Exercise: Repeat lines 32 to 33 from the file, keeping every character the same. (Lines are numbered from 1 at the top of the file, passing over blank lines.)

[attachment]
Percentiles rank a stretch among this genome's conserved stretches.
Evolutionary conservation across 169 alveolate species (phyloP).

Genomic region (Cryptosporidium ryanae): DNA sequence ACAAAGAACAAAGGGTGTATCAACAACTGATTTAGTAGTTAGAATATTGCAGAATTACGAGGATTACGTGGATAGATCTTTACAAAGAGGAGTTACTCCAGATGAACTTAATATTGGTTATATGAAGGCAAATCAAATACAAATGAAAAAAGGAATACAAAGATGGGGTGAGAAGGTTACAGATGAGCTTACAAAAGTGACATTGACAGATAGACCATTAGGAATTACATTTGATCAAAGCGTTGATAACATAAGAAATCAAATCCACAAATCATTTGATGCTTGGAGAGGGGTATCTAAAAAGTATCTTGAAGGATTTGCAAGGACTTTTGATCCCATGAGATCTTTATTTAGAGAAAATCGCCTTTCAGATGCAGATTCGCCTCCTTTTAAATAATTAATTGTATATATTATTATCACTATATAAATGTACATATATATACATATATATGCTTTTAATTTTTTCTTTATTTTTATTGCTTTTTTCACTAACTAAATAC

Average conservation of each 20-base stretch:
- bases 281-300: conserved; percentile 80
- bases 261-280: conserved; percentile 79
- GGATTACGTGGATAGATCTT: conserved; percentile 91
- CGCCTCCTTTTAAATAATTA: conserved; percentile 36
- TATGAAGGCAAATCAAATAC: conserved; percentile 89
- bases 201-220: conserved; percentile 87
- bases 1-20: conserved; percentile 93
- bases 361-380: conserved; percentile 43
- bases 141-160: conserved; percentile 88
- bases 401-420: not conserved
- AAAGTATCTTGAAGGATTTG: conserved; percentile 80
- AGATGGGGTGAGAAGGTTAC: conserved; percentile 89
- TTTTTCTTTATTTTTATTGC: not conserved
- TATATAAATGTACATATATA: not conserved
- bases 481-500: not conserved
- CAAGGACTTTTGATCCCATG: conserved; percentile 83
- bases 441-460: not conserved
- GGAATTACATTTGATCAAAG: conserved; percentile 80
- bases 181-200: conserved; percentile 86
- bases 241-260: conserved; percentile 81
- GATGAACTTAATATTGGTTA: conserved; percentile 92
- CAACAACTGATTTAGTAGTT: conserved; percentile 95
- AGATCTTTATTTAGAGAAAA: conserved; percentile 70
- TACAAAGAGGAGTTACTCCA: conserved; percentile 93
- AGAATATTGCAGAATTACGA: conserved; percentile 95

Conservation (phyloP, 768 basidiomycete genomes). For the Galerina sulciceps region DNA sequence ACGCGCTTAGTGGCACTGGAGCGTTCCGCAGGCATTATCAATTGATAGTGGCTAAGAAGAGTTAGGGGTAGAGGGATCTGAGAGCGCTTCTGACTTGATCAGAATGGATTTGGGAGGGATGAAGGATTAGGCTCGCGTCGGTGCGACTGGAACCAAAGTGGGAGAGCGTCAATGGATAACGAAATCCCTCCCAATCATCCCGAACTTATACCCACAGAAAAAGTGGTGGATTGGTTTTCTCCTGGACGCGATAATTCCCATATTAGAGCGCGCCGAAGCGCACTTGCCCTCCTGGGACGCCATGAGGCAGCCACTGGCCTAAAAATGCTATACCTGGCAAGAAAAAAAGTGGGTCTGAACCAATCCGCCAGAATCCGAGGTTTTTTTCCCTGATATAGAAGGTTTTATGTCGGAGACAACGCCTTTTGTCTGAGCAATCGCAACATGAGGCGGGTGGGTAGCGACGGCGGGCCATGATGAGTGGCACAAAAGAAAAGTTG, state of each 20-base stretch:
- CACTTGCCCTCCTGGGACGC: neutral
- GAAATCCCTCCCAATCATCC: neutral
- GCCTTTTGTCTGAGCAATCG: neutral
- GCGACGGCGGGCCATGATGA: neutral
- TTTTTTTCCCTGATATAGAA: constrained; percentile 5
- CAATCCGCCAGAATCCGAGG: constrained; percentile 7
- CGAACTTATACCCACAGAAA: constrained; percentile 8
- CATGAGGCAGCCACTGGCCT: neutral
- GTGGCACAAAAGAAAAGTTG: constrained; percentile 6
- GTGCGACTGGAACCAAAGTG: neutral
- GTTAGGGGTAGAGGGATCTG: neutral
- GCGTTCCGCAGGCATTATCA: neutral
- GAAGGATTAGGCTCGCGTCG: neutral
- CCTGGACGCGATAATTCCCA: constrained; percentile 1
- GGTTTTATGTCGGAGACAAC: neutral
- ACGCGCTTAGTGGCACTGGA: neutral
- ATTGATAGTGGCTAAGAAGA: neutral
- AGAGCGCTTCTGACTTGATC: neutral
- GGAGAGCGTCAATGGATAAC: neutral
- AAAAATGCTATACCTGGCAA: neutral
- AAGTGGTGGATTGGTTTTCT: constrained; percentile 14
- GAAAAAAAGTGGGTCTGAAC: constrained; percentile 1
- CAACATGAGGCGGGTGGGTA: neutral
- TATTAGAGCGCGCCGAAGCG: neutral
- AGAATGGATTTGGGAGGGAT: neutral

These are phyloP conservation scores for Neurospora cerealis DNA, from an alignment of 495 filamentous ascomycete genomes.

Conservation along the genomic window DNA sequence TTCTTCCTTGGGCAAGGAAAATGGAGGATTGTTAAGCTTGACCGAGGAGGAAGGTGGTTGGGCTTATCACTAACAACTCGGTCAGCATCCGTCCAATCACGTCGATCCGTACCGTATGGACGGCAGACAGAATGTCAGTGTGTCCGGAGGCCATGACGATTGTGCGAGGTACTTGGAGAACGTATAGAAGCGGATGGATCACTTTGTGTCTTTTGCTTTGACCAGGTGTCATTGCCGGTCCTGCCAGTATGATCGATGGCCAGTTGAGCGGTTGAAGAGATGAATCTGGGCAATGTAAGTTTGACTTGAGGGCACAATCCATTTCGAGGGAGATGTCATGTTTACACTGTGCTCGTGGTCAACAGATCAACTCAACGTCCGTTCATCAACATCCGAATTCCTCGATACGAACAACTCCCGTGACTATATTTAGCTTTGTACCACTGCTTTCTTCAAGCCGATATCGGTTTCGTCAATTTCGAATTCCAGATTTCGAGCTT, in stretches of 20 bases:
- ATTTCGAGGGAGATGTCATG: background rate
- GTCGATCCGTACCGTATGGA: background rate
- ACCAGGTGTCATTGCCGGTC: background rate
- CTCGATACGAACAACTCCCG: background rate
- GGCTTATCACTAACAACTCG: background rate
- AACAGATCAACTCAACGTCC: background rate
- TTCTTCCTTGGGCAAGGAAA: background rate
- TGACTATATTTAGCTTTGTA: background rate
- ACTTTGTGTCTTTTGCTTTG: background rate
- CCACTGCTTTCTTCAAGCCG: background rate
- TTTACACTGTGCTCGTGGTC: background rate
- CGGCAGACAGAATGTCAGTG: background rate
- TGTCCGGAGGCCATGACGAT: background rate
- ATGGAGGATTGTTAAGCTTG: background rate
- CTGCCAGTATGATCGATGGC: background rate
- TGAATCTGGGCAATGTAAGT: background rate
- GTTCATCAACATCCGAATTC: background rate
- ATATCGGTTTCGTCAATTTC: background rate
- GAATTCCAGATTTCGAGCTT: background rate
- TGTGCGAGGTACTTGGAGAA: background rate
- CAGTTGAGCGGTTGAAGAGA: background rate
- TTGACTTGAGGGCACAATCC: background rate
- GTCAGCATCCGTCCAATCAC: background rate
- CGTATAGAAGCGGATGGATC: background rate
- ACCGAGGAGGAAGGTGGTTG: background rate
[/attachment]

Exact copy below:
- GAAATCCCTCCCAATCATCC: neutral
- GCCTTTTGTCTGAGCAATCG: neutral